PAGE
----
Wednesday, June 11, 2014

Income Update - May 2014

I'm a big proponent of tracking every single penny that comes into your hands if you're really wanting to make a change to your finances.  Mental accounting is too difficult to keep track of and the mundane everyday expenses get forgotten.  Once you keep a detailed history you can see that you're really spending $400 per month on restaurants or $100 on coffee or whatever little expenses that are fine by themselves but add up quickly to destroy a budget.  This is why I like to keep track of all of my expenses to help keep myself accountable and looking to see what areas I'm just plain doing poor in.  If you want to improve your finances, then please track everything for a 3 month span and then take action to make positive changes.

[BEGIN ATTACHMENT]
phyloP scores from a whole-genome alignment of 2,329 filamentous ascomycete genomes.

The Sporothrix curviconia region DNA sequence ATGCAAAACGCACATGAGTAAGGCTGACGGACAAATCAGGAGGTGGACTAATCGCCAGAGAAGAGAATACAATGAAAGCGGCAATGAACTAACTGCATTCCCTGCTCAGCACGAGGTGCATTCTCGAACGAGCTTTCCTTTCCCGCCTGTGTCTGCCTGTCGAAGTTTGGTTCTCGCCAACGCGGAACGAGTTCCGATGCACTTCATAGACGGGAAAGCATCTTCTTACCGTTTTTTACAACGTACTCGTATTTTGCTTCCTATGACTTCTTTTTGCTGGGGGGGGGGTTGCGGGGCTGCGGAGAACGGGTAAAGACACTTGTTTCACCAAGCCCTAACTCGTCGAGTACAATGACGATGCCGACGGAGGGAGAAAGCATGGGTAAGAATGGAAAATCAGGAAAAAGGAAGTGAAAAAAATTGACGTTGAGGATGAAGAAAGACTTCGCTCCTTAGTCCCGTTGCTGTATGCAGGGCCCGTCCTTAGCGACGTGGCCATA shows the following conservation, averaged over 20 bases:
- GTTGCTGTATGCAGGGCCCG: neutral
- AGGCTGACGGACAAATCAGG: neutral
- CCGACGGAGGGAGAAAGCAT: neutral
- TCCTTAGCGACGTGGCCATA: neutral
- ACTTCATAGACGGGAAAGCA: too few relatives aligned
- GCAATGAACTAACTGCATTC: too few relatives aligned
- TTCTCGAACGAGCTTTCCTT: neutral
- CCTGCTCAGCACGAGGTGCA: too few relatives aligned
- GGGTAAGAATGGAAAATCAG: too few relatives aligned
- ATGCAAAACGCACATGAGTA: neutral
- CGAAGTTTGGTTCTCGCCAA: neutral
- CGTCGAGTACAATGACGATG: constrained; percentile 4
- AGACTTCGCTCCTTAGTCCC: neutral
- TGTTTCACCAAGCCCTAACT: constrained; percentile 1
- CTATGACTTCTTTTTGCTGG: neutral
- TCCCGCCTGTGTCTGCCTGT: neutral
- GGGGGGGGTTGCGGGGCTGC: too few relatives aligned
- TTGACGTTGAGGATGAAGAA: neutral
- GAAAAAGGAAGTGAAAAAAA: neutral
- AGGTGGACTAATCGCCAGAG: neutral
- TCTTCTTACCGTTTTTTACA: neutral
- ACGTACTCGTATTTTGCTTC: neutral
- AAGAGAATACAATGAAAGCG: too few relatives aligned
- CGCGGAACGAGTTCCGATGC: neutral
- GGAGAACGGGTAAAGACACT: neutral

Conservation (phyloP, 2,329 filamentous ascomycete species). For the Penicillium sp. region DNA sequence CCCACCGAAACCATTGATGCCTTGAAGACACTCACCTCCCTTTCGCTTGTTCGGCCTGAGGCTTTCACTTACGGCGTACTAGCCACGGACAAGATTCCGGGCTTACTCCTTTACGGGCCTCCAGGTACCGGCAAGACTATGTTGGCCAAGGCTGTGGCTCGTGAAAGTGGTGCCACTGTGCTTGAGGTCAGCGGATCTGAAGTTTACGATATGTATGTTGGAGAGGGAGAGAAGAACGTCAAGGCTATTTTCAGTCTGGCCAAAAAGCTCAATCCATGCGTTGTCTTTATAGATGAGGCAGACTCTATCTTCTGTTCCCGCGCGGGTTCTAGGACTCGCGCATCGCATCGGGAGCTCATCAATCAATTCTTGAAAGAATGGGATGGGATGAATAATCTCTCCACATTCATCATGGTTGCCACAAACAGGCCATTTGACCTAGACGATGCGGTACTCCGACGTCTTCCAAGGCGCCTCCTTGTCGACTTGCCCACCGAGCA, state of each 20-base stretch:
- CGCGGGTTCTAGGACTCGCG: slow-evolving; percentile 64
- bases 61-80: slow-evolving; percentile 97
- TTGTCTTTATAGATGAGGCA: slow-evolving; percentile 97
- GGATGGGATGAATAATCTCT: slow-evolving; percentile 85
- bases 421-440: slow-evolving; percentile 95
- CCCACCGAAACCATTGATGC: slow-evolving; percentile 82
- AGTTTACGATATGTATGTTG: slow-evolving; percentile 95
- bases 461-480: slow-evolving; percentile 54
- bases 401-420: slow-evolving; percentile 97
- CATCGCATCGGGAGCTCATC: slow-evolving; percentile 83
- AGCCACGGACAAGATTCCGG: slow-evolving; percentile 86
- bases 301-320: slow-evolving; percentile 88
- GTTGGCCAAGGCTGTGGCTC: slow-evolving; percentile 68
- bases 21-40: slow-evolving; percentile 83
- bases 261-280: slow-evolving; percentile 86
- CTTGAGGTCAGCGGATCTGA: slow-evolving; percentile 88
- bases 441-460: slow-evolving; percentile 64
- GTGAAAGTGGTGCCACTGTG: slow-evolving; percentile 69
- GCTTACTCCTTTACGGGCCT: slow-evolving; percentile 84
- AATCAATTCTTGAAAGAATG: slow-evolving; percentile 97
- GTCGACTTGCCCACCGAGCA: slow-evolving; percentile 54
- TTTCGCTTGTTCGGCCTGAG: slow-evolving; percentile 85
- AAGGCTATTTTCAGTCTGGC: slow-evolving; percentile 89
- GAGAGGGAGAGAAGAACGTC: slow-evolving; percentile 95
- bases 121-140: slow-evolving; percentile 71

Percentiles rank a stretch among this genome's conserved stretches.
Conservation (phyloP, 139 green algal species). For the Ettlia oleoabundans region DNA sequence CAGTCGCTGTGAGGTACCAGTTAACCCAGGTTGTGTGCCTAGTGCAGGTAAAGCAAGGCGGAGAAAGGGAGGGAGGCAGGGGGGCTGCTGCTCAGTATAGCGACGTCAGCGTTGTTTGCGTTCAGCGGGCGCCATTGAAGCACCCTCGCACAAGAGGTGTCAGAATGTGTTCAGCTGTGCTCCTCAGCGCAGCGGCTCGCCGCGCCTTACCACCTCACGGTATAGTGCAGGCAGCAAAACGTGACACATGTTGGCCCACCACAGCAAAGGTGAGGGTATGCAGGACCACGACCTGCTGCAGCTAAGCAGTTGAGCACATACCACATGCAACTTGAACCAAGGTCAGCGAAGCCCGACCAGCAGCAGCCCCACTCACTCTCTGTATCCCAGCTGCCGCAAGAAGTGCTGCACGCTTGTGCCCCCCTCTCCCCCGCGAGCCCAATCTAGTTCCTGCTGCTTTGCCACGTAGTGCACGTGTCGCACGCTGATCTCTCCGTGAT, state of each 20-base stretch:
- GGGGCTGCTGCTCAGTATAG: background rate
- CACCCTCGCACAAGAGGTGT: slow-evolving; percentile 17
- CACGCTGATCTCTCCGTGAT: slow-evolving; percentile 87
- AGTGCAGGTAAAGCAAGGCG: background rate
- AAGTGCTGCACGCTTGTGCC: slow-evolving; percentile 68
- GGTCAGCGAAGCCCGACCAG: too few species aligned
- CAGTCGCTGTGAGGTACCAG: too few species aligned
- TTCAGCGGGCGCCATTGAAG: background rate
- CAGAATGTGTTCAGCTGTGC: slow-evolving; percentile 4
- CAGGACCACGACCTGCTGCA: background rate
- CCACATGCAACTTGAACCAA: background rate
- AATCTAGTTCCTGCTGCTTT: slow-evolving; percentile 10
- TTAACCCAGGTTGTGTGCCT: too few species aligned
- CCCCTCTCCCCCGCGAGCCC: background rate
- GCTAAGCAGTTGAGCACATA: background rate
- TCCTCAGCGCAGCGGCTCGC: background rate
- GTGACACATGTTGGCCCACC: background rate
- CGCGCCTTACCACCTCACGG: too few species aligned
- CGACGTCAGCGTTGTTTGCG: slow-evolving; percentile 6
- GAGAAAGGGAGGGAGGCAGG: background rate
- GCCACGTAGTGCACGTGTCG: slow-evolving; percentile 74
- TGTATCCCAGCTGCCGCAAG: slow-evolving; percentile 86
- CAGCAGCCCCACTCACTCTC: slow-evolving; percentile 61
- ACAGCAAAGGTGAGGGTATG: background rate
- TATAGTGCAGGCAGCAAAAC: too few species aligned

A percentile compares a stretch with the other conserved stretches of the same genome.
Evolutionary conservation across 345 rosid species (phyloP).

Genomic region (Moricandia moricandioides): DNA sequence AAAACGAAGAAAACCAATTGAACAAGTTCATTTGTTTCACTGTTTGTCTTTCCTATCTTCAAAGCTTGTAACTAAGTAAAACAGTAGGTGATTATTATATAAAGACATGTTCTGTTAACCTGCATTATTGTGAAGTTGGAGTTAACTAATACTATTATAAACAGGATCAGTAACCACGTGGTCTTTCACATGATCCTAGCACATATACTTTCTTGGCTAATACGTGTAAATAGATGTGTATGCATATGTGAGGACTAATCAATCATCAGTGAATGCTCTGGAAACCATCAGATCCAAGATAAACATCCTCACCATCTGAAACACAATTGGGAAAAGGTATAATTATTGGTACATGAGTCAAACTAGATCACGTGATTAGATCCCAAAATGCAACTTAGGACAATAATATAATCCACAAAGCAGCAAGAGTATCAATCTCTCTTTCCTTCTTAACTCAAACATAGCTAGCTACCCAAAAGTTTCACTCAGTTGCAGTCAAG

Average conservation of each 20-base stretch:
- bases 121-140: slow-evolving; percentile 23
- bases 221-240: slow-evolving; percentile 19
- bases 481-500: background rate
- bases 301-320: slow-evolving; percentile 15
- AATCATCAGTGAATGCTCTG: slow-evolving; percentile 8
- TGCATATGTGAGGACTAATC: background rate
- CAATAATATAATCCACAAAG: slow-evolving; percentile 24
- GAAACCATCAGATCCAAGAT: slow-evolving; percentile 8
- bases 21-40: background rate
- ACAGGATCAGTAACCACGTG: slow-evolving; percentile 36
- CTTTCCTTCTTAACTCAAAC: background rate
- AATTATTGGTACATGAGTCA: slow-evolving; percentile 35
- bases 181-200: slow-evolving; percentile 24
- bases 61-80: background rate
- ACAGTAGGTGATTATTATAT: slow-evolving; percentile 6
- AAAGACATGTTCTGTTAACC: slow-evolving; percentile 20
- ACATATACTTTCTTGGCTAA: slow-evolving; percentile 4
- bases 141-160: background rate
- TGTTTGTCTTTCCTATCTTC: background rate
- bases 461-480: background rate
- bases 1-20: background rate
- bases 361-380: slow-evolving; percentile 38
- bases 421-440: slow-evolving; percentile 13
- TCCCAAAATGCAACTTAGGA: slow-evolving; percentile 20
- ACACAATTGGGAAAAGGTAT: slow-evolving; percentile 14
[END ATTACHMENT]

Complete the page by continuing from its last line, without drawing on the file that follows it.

Surprisingly May saw my lowest expenses of the year so far.  Considering how much driving and eating out that I did I didn't expect that at all.  Although I did have about 5 days that didn't get tracked in my expenses because I was on vacation in Vegas.  Any expenses that are incurred during trips gets taken from my savings for trips and not accounted for in my regular monthly expenses.  It's all really a wash in the end but it works best for me to keep track of it this way.  Total expenses for the month came in at $2,529.12 which was $87 less than April's total and $129 less than my average monthly expenses for the year so far.  While I'd love to see this trend continue I don't expect to be able to make much more improvement but I'll do my best to get them lower.  My average monthly expenses this year is $2,632.50 which is well above my goal of $2,350 for the year.  I'm thinking I'll either stop reporting on that goal or change my goal higher to give me a more realistic goal to shoot for over the second half of the year.  Fuel and food expenses continue to be the largest expenses that I have outside of those related to our house and I expect fuel to probably remain elevated as the price of gas should start it's summer climb.